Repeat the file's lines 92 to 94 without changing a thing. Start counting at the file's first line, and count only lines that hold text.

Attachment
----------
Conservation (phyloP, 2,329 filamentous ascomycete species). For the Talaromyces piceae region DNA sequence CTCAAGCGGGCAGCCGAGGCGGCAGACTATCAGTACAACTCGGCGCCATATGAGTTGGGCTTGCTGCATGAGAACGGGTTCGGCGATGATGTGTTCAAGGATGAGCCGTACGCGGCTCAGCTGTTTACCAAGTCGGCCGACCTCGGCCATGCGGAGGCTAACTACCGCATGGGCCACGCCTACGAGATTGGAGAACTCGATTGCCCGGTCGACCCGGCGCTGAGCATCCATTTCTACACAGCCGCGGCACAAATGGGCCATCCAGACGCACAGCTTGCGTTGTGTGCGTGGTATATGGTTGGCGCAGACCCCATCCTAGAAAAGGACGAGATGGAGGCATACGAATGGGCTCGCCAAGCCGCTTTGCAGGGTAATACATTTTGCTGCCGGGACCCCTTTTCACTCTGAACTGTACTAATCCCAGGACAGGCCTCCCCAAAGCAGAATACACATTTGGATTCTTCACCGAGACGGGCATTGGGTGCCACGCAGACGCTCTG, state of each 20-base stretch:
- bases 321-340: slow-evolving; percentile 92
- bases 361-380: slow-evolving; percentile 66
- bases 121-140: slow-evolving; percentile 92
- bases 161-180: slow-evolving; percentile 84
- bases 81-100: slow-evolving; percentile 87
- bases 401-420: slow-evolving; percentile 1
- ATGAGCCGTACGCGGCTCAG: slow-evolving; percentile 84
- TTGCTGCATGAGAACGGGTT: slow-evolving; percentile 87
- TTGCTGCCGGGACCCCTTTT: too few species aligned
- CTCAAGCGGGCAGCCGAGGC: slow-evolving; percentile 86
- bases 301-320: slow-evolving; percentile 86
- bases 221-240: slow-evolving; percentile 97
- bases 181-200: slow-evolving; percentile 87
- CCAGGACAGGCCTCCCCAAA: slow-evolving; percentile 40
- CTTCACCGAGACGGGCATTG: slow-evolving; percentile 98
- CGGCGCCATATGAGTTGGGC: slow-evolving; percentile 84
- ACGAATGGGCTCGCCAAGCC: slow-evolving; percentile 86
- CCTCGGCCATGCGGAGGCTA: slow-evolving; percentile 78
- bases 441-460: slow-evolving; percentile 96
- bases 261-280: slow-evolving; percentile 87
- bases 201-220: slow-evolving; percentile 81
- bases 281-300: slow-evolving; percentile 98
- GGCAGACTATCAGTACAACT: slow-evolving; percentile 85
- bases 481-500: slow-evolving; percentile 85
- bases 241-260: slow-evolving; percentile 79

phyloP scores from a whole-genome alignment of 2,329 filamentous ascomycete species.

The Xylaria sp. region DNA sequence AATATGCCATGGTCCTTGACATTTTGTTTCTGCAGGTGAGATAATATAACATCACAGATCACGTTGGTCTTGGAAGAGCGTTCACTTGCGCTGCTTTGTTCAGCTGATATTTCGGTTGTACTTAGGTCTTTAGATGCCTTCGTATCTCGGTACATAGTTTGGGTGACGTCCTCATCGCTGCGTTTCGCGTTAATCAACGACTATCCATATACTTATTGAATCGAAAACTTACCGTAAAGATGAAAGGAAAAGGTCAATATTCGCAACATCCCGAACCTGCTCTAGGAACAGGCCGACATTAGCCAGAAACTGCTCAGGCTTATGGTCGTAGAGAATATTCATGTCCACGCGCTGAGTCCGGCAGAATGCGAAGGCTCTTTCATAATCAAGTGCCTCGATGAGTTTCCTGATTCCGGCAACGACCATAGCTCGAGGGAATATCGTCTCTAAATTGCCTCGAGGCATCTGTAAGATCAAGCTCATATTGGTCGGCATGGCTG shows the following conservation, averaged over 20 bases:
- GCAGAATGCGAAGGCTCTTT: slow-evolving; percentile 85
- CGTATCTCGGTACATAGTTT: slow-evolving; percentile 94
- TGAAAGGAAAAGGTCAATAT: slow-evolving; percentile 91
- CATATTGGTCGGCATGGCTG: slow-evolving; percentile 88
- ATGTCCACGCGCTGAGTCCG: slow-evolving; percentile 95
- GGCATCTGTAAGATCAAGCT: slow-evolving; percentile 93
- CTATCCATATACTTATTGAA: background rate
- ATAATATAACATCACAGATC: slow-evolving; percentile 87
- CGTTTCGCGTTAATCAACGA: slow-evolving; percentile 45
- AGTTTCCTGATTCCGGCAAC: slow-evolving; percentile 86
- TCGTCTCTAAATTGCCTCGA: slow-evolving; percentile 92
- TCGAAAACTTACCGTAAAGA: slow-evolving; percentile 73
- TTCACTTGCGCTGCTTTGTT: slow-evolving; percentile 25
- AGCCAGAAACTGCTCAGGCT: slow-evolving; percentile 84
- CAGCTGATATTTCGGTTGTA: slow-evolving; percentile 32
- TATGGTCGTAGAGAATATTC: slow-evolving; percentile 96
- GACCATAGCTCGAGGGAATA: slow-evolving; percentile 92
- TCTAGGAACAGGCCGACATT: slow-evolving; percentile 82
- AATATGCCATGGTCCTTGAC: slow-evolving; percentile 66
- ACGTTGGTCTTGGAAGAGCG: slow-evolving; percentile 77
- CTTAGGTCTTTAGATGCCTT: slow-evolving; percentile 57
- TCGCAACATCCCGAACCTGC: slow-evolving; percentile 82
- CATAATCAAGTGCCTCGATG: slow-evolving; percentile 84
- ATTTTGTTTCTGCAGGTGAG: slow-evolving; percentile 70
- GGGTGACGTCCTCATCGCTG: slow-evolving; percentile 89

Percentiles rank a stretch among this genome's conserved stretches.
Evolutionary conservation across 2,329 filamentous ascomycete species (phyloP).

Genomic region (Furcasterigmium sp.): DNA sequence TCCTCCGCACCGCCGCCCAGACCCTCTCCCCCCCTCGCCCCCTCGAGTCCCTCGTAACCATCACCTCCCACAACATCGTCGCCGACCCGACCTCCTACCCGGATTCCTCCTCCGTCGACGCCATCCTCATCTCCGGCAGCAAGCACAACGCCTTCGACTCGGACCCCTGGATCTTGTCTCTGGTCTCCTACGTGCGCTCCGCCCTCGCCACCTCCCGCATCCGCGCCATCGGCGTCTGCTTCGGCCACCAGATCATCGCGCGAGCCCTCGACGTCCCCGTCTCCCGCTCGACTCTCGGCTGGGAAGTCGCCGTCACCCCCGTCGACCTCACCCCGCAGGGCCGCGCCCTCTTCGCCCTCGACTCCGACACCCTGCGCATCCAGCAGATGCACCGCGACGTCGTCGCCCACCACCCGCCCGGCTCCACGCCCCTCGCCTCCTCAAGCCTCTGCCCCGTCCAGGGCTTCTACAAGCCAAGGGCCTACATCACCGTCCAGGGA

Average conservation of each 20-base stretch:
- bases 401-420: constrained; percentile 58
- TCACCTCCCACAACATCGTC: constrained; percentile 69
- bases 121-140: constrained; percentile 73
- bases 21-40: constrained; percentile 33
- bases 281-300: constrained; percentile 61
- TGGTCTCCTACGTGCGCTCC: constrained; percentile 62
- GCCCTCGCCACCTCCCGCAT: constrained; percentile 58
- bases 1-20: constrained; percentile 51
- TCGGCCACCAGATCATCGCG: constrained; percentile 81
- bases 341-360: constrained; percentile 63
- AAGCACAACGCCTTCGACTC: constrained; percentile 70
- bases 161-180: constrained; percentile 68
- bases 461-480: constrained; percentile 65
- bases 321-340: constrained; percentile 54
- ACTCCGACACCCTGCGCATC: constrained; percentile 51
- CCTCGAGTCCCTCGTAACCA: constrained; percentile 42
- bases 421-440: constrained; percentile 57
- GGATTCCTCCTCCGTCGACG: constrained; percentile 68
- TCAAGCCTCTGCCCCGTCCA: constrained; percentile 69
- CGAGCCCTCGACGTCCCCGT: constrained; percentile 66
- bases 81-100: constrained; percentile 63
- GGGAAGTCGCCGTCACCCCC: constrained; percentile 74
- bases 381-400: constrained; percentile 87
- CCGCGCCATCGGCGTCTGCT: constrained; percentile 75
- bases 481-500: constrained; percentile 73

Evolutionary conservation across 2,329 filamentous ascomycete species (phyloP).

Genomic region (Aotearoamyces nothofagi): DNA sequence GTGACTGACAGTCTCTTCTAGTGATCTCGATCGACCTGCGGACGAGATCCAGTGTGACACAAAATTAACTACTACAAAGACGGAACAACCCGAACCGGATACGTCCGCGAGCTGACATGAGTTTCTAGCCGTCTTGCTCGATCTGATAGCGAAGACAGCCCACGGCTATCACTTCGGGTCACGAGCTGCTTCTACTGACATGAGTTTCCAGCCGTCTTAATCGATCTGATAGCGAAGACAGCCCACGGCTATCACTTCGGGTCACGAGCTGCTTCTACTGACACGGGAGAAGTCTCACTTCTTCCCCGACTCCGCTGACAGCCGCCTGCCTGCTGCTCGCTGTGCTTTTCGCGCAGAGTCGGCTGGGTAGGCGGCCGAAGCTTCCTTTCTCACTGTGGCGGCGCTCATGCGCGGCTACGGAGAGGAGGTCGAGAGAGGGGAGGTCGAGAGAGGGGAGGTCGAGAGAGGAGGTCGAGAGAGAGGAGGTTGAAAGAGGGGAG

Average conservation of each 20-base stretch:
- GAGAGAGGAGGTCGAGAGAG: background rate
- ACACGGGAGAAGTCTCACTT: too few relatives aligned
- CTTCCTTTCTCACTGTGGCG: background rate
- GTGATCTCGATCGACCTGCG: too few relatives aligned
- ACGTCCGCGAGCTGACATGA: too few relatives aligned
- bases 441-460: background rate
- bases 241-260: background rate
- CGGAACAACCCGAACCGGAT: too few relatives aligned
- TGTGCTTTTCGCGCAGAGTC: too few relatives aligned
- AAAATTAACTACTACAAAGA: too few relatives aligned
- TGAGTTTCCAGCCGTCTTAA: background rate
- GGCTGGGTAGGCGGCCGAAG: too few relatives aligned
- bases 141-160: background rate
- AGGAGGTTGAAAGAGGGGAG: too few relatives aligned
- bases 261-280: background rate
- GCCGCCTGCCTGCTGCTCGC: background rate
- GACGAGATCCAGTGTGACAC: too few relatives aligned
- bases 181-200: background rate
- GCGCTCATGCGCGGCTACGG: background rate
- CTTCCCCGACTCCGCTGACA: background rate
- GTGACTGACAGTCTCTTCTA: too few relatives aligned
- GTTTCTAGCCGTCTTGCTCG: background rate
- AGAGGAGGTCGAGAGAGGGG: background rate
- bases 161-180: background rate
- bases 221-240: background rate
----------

- bases 241-260: background rate
- CGGAACAACCCGAACCGGAT: too few relatives aligned
- TGTGCTTTTCGCGCAGAGTC: too few relatives aligned